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Understanding the role of opinion leaders in improving clinical effectiveness

Understanding the role of opinion leaders in improving clinical effectiveness
Understanding the role of opinion leaders in improving clinical effectiveness
We present findings from evaluations of two government-funded initiatives exploring the transfer of research evidence into clinical practice - the PACE Programme (Promoting Action on Clinical Effectiveness), and the Welsh Clinical Effectiveness Initiative National Demonstration Projects. We situate the findings within the context of available research evidence from healthcare and other settings on the role of opinion leaders or product champions in innovation and change - evidence which leaves a number of problems and unanswered questions. A major concern is the difficulty of achieving a single replicable description of what opinion leaders are and what they do - subjective understandings of their role differ from one setting to another, and we identify a range of very different types of opinion leadership. What makes someone a credible and influential authority is derived not just from their own personality and skills and the dynamic of their relationship with other individuals, but also from other context-specific factors. We examine the question of expert versus peer opinion leaders, and the potential for these different categories to be more or less influential at different stages in the innovation process. An often neglected area is the impact of opinion leaders who are ambivalent or hostile to an innovation. Finally, we note that the interaction between individual opinion leaders and the collective process of negotiating a change and reorienting professional norms remains poorly understood. This raises a number of methodological concerns which need to be considered in further research in this area.
time, strategies, role, leadership, evidence-based practice, education, england, champions, controlled trial, research, product champions, care, innovation, opinion leaders, guidelines
0277-9536
745-757
Locock, Louise
5a386f03-e28a-4db8-bfb3-fc46b1e6dccd
Dopson, Sue
c47fd52d-5e57-4d38-8595-99889619d961
Chambers, David
9366be6e-2e86-448b-a7cd-58aa6cc7550e
Gabbay, John
d779b76c-febe-461b-b3bb-e110163f114a
Locock, Louise
5a386f03-e28a-4db8-bfb3-fc46b1e6dccd
Dopson, Sue
c47fd52d-5e57-4d38-8595-99889619d961
Chambers, David
9366be6e-2e86-448b-a7cd-58aa6cc7550e
Gabbay, John
d779b76c-febe-461b-b3bb-e110163f114a

Locock, Louise, Dopson, Sue, Chambers, David and Gabbay, John (2001) Understanding the role of opinion leaders in improving clinical effectiveness. Social Science & Medicine, 53 (6), 745-757. (doi:10.1016/S0277-9536(00)00387-7).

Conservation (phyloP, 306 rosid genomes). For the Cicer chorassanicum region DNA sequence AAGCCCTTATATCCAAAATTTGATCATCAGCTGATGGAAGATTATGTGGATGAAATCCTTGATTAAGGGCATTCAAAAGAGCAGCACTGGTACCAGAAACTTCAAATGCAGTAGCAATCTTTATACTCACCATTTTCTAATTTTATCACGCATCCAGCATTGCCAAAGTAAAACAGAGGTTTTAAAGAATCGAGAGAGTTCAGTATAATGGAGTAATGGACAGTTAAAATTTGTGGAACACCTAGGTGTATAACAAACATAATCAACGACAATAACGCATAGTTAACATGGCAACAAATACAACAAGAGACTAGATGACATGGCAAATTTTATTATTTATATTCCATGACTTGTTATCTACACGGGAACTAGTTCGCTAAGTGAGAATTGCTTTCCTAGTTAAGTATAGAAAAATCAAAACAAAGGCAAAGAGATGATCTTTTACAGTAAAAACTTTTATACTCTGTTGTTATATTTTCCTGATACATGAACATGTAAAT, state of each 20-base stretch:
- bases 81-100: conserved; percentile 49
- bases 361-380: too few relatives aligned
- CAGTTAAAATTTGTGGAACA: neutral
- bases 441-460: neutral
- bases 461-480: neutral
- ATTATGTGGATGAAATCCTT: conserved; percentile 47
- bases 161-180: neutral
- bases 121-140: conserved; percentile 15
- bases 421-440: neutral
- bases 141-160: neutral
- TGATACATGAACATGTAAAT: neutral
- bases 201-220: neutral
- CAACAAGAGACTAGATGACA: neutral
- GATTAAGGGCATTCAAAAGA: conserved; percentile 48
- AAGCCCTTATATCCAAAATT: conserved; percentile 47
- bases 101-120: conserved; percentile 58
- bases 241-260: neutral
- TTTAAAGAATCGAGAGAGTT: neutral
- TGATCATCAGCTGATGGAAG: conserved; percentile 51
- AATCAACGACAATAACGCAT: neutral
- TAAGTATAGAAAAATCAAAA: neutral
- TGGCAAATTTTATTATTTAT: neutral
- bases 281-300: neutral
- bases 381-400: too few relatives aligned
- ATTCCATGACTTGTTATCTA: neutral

Record type: Article

Abstract

We present findings from evaluations of two government-funded initiatives exploring the transfer of research evidence into clinical practice - the PACE Programme (Promoting Action on Clinical Effectiveness), and the Welsh Clinical Effectiveness Initiative National Demonstration Projects. We situate the findings within the context of available research evidence from healthcare and other settings on the role of opinion leaders or product champions in innovation and change - evidence which leaves a number of problems and unanswered questions. A major concern is the difficulty of achieving a single replicable description of what opinion leaders are and what they do - subjective understandings of their role differ from one setting to another, and we identify a range of very different types of opinion leadership. What makes someone a credible and influential authority is derived not just from their own personality and skills and the dynamic of their relationship with other individuals, but also from other context-specific factors. We examine the question of expert versus peer opinion leaders, and the potential for these different categories to be more or less influential at different stages in the innovation process. An often neglected area is the impact of opinion leaders who are ambivalent or hostile to an innovation. Finally, we note that the interaction between individual opinion leaders and the collective process of negotiating a change and reorienting professional norms remains poorly understood. This raises a number of methodological concerns which need to be considered in further research in this area.

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More information

Published date: September 2001
Keywords: time, strategies, role, leadership, evidence-based practice, education, england, champions, controlled trial, research, product champions, care, innovation, opinion leaders, guidelines

Identifiers

Local EPrints ID: 61967
URI: http://eprints.soton.ac.uk/id/eprint/61967
ISSN: 0277-9536
PURE UUID: d4697d65-1b85-43de-9931-16f0ddc811ff

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Date deposited: 09 Sep 2008
Last modified: 08 Jan 2022 13:05

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Contributors

Author: Louise Locock
Author: Sue Dopson
Author: David Chambers
Author: John Gabbay

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